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Bug hotel
Bug hotel made from cardboard tubes




Studies show that kids love to be outside, spending time in Nature – but the outside fun doesn't have to stop as the days begin to shorten.

Now is a good time to think about how you can make your garden more wildlife-friendly. When cold weather approaches, many birds, mammals and insects begin to rely on our gardens for food and shelter.

Getting your children to help out in the garden is a good way to help them learn more about the wonderful creatures we share our spaces with – and there are plenty of wildlife gardening projects that are great fun for children to get involved in.

Here are just a few ideas for getting kids out into the garden this autumn and winter.

Get the kids out into the garden to create wildlife havens for insects, mammals and amphibians

Build a bug hotel

Bug hotels can be large or small – and some can be quite palatial! They're easy to make using recycled materials – builders pallets are ideal, either full size or sawn in half to fit into smaller spaces.

Find a corner of the garden with a level, even surface – under a hedge, tree or wall is a good location, as invertebrates like cool, damp conditions. Stack three or four pallets one on top of another, and make secure by driving stakes into two or more of the corners.

Children can then help to fill in all the gaps with natural materials. Take a walk in your local woodland to collect pinecones, twigs, bark, branches and dry leaves. You can also use any old bamboo canes or terracotta pots you have in the garden. Take care when pushing things into the gaps – it's best to wear gardening gloves to avoid splinters.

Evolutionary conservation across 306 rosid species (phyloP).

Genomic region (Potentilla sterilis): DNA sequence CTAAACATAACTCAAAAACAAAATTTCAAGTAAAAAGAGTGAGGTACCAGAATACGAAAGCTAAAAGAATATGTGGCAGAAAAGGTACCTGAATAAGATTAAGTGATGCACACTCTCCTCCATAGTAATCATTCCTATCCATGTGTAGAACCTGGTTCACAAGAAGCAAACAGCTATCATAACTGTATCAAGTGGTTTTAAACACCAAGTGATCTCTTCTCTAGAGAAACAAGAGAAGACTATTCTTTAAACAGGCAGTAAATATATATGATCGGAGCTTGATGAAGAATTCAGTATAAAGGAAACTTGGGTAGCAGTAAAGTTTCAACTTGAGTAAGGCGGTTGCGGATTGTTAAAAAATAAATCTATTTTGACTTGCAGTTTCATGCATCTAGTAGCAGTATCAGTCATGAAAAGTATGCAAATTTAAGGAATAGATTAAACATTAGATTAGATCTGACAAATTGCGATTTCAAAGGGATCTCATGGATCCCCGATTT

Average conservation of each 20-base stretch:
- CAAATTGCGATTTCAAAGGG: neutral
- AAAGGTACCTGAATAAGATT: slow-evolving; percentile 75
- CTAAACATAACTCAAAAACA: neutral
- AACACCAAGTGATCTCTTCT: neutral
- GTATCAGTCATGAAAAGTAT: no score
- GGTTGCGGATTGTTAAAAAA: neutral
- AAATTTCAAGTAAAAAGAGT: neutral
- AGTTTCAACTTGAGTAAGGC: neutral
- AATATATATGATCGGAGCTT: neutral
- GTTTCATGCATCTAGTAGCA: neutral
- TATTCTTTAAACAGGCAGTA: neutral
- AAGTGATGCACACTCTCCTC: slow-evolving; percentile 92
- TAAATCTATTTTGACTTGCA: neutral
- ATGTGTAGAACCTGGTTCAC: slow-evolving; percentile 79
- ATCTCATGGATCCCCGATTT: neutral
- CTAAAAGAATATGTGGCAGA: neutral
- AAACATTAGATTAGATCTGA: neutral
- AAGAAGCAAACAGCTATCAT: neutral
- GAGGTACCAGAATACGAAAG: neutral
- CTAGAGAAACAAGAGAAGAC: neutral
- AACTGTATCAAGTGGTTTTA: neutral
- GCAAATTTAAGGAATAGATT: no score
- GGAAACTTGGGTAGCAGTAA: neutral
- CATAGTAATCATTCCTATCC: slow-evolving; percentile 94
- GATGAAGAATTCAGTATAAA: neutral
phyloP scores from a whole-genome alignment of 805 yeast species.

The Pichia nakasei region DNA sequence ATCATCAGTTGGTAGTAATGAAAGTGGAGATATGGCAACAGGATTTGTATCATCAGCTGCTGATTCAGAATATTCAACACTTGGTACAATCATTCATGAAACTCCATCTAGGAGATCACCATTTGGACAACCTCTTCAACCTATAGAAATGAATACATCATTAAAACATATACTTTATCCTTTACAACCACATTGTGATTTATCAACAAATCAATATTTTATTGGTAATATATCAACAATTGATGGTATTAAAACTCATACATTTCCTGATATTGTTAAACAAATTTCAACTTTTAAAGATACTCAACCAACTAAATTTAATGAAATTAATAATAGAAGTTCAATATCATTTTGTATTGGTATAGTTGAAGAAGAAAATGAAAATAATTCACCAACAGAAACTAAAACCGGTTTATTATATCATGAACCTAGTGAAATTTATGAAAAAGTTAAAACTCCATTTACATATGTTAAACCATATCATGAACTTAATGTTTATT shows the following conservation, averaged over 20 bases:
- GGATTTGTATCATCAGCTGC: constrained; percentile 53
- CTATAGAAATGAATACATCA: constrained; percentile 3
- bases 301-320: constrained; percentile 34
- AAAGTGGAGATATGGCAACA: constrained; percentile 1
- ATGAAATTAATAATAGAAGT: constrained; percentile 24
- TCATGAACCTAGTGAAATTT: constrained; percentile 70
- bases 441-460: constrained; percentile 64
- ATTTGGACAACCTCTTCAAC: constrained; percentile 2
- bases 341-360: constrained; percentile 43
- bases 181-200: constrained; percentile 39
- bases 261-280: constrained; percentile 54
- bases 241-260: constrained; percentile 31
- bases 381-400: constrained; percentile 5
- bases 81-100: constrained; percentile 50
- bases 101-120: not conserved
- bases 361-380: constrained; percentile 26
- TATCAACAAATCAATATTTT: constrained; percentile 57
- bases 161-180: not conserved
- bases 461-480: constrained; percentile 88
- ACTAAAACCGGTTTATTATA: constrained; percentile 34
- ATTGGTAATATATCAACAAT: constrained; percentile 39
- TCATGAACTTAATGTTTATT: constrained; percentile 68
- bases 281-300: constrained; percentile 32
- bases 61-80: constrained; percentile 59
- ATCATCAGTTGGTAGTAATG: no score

Bugingham Palace

A bug hotel is a great place to put broken crockery – mugs and cups are perfect – instead of throwing it away. Include a few items that can be easily removed for inspection – after a few weeks, insects, beetles and bugs will begin to take up residence, and kids can check inside to see what the hotel's guests are up to.

We've seen some fantastic bug houses built out of large cardboard tubes, old bookshelves, or plant pots filled with different materials and stacked up. Just make sure that any structures you create are sturdy and can't topple onto tiny people.


Homes for hedgehogs

Hedgehogs are one of just three British mammal species that truly hibernate (the other two are dormice and bats).

Around this time of year hedgehogs start hunting for a warm and cosy place to spend the winter in.

Raking up fallen leaves is great exercise – and a seasonal job that the whole family can join in with. Hedgehogs love to hide in piles of branches or dry leaves – so encourage your little ones to help make a home for a hedgehog, by piling up leaves in a quiet corner of the garden.

You could also make a simple hedgehog home, using a sturdy cardboard box with air vents and an entrance hole cut in the sides. Put some shredded newspaper or clean dry straw inside, then position the box under a fence with some plastic sheeting over the top to make it more weather-resistant. Finally, pile twigs, leaves and dry grass cuttings over the house, so it blends in with its surroundings.

Older children might enjoy helping you make a more complex structure from wood: see these instructions from the British Hedgehog Preservation Society.

Create a bat garden